My son lives two states away, so our visits are rare and always far to brief for this mom! I just saw my son and his family this past weekend. Any angst I felt in leaving were because I long to see him more frequently and leaving means another long stretch without the connection sharing the same physical space can only bring. I left my son knowing (and relishing in this realization!) that he made the right decision to transition! My son is healthy in a way in which I have never before seen- regardless of gender! He takes care of his health and lives an incredibly balanced life: making time for his passion (reading), carving out spiritual time, challenging himself with work, planning joy-filled activities with family and friends; building a relationship with a fabulous partner. He appears very present in his everyday actions and decisions. He inquires earnestly about others and has become an active listener. But most of all, he appears HAPPY! To say I am impressed with the way in which he conducts his life is an understatement! I am so incredibly grateful for his well-being!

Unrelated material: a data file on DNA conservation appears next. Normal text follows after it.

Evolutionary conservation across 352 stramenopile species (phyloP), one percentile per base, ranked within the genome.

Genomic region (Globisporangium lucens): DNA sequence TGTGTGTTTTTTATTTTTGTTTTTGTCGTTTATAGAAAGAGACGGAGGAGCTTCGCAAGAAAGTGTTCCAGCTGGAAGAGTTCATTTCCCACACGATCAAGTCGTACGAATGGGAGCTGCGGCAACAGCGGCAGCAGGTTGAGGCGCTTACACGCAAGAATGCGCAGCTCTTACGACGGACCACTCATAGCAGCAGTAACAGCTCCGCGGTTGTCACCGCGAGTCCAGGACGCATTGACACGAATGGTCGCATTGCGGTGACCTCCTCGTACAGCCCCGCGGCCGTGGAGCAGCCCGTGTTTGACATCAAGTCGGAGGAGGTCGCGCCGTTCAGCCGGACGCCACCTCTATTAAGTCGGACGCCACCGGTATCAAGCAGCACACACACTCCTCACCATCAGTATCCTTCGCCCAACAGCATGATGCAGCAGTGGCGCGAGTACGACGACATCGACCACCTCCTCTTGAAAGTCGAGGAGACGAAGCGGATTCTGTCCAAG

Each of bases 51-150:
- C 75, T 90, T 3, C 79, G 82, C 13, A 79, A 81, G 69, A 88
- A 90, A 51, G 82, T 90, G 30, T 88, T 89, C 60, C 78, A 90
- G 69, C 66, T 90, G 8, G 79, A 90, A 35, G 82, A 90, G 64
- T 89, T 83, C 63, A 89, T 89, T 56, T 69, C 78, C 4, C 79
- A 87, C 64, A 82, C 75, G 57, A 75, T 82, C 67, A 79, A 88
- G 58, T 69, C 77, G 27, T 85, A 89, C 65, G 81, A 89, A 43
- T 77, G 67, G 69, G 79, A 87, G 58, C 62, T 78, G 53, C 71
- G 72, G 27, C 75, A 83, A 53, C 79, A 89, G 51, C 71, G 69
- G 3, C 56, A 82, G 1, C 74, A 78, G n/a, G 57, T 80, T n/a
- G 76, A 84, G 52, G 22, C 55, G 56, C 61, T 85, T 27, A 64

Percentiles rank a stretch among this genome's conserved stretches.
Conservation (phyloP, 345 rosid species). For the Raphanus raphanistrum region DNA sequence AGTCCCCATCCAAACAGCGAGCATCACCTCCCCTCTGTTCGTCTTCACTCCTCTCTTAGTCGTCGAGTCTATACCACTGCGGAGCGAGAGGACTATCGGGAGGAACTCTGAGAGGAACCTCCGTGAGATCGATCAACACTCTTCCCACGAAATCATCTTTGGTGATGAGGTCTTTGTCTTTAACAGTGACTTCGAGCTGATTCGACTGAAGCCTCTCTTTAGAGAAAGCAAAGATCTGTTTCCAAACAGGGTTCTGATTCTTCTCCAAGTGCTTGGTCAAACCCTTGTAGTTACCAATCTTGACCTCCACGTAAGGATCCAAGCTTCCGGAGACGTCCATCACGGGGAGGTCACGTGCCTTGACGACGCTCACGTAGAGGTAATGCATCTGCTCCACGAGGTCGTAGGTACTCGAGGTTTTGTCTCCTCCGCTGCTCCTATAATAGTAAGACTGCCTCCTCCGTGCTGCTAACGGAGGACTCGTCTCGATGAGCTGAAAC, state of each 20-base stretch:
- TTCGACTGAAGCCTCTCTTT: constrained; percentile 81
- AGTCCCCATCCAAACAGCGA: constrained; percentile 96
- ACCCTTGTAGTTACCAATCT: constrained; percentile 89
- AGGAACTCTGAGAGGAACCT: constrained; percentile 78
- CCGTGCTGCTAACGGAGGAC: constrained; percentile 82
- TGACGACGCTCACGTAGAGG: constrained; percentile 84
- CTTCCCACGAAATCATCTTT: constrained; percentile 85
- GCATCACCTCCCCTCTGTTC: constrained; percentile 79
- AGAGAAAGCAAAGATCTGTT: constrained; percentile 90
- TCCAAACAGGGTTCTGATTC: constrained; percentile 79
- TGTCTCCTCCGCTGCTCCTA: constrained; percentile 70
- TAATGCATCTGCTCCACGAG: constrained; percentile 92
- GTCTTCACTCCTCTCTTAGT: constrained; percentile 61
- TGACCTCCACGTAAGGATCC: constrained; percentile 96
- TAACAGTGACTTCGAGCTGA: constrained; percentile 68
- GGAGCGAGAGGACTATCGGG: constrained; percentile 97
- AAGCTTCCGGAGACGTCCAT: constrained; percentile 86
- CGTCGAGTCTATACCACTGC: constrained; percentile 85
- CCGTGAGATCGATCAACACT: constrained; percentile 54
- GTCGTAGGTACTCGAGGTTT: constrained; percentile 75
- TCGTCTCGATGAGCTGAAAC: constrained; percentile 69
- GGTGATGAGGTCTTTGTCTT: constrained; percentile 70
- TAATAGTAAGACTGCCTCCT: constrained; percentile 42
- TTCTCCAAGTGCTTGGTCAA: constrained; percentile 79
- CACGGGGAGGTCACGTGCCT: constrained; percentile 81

So, my dearest mothers, take all the time you need to grieve for your children. My prayer for you is simple: May you find courage to stand in the pain as your support your transitioning child and reap the joy of his or her successes down the road!

A Place in the Middle

10 Nov

What a wonderful short film!! I had no idea that traditional Hawaiian culture not only accepted those that identified with both male and female traits, but embraced these folks as important members of society. This film shares the story of a young student’s identity as a māhū – those who are “in the middle”.

I hope you will take the time to watch and consider!


New Children’s Book!

2 Jan

New Children’s Book!

I hope you will take the opportunity to check out this great children’s book! It is great for ALL kids: trans kids, kids that don’t identify with either gender or any child that identifies with their birth assigned gender!